Saturday, 31 December 2016

CBN Fails To Print Lesser NairaDenominations In One Year

The Central Bank of Nigeria has not
printed small naira denominations for
about a year now, causing the scarcity of
the notes in the economy, the News Agency
of Nigeria reports.
Sources at the CBN hinted that for a year
now, the apex bank had not awarded
contracts for the printing of the notes such
as N5, N10, N20 and N50, which was
usually done abroad.
NAN gathered that the recently printed
notes in circulation, N200, N500 and
N1,000, were produced by the Nigerian
Security Printing and Minting Plc.
The NSPM produces currency notes and
coins for the CBN and a wide range of
security documents for the federal, state
and local government establishments,
commercial banks and blue chip
companies.
According to the NSPM website, the
company has the ability to print over 40
million notes weekly.
However, the sources said the high cost of
printing banknotes was the reason the
apex bank did not give out contracts for
their production.
“The cost of printing N50 is almost the
same as N1,000. Printing small
denominations costs more than the value,
and with the present economic situation, it
makes sense to print higher notes, which
can be done locally by the NSPM,” one of
the sources explained.
A worker at First Bank of Nigeria Limited
told NAN that throughout the festive
season, there were hardly smaller currency
notes to give to customers.
The worker, who spoke on the condition of
anonymity, said, “We usually request for
cash from the CBN through our Cash
Management Centre, but recently, we have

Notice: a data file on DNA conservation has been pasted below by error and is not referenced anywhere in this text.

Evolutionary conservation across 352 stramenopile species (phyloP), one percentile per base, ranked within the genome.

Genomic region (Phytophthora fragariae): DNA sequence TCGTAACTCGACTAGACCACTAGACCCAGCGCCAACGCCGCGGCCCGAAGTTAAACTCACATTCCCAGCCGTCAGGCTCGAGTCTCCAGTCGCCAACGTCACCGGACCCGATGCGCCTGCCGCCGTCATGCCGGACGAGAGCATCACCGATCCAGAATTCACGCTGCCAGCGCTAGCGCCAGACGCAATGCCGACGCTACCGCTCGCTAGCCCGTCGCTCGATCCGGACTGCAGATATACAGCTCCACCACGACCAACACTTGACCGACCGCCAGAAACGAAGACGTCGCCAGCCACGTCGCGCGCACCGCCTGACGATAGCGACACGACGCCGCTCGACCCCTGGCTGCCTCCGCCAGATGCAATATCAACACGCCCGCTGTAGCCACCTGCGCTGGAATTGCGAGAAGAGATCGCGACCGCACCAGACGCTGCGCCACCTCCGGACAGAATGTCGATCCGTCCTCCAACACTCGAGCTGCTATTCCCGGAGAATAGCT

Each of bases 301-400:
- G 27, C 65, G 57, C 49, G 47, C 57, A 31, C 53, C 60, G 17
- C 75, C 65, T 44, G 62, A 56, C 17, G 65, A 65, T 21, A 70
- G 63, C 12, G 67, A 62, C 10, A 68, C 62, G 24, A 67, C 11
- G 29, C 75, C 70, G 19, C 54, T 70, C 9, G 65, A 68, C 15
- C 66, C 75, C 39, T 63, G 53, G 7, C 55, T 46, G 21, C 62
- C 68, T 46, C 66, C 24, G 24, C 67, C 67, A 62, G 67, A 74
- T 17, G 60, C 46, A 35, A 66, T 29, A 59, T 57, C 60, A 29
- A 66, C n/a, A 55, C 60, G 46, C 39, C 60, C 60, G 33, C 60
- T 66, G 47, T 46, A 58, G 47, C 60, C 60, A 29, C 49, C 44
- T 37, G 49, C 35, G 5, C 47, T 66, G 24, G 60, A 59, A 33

not been able to get mints of N100 and
below.
“We had N50 at one point but it wasn’t in
the quantity we are used to getting. We
have been telling our customers who call to
request for mints that the smallest
currencies they can get is N200.”
A political economist, Mr. Jude Ndukwe,
said the implication of the situation was
that prices of goods were likely to increase
since there were no smaller currencies in
circulation.
He said, “A bread seller is likely to increase
the cost of bread from N350 to N400 simply
because he does not want to deal with the
difficult task of getting change.
“The same goes for a bus conductor and so
forth. This act alone is enough to add to
the hardship of the average Nigerians; N10
or N50 may not mean anything to some,
but it means a whole lot to millions of
Nigerians living in poverty. So the
government should do something about
this.”
But the Acting Director, Corporate
Communications, CBN, Mr. Isaac Okorafor,
denied the allegation that the apex bank
had not contracted the printing of smaller
denomination currencies since 2015.
He stated, “There is no scarcity of smaller
denomination notes in the market. People
are complaining because we did not make
provision for mints to be supplied in
smaller denominations during the festive
season.
“You see, people are fond of abusing these
denominations by spraying them to be
stepped on during weddings and other
ceremonies. The abuse is even worse
during the festive season; so, we decided to
make scarce the denominations. But it’s
not that we have not been printing them.
“Yes, we haven’t printed abroad but we
also print locally, which we have been
doing.”
When asked the last time Nigeria actually
had the smaller denominations printed,
Okoroafor promised to get the details.
He reiterated that it was a crime to hawk
or sell mint notes in the country, saying
there was an enforcement committee
comprising the CBN and the security
agencies to check the menace and arrest
culprits.
Okorafor said that the CBN was
collaborating with the police to ensure that
Nigerian currencies were not abused.
Copyright PUNCH.

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